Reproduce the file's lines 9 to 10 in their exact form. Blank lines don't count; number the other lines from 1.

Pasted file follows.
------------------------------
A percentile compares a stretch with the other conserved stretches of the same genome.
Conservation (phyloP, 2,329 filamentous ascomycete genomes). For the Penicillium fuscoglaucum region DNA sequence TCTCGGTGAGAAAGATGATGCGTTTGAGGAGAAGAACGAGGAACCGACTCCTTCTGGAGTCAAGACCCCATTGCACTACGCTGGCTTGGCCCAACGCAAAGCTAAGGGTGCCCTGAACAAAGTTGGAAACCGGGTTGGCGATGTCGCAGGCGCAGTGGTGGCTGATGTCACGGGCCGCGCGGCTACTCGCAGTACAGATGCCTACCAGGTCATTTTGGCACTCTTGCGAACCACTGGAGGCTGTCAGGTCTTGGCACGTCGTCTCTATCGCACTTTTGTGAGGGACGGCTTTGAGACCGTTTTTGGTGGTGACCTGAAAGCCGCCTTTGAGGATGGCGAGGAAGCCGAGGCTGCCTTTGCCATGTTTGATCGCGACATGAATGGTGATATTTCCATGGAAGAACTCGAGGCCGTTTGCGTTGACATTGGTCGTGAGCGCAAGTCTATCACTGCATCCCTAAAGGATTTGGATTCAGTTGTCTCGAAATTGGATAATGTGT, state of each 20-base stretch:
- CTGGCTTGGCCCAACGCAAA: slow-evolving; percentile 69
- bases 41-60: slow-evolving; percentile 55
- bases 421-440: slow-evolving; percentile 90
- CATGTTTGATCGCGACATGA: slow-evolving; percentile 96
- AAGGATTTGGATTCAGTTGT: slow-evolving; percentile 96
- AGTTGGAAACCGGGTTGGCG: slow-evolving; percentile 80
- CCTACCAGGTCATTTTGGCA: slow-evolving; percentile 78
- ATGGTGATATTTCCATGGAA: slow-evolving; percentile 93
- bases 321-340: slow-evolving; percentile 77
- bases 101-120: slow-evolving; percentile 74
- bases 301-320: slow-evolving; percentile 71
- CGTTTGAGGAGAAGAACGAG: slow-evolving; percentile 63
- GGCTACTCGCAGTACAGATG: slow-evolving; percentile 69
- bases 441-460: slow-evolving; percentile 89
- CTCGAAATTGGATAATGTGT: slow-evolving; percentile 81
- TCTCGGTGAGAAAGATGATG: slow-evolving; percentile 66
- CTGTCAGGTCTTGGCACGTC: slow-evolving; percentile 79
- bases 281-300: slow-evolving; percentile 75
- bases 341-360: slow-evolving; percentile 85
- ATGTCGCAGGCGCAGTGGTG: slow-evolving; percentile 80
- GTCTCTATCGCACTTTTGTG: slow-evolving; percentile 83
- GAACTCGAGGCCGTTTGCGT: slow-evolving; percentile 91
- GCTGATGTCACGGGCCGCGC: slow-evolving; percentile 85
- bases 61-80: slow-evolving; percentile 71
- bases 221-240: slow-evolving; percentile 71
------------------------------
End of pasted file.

- CCTACCAGGTCATTTTGGCA: slow-evolving; percentile 78
- ATGGTGATATTTCCATGGAA: slow-evolving; percentile 93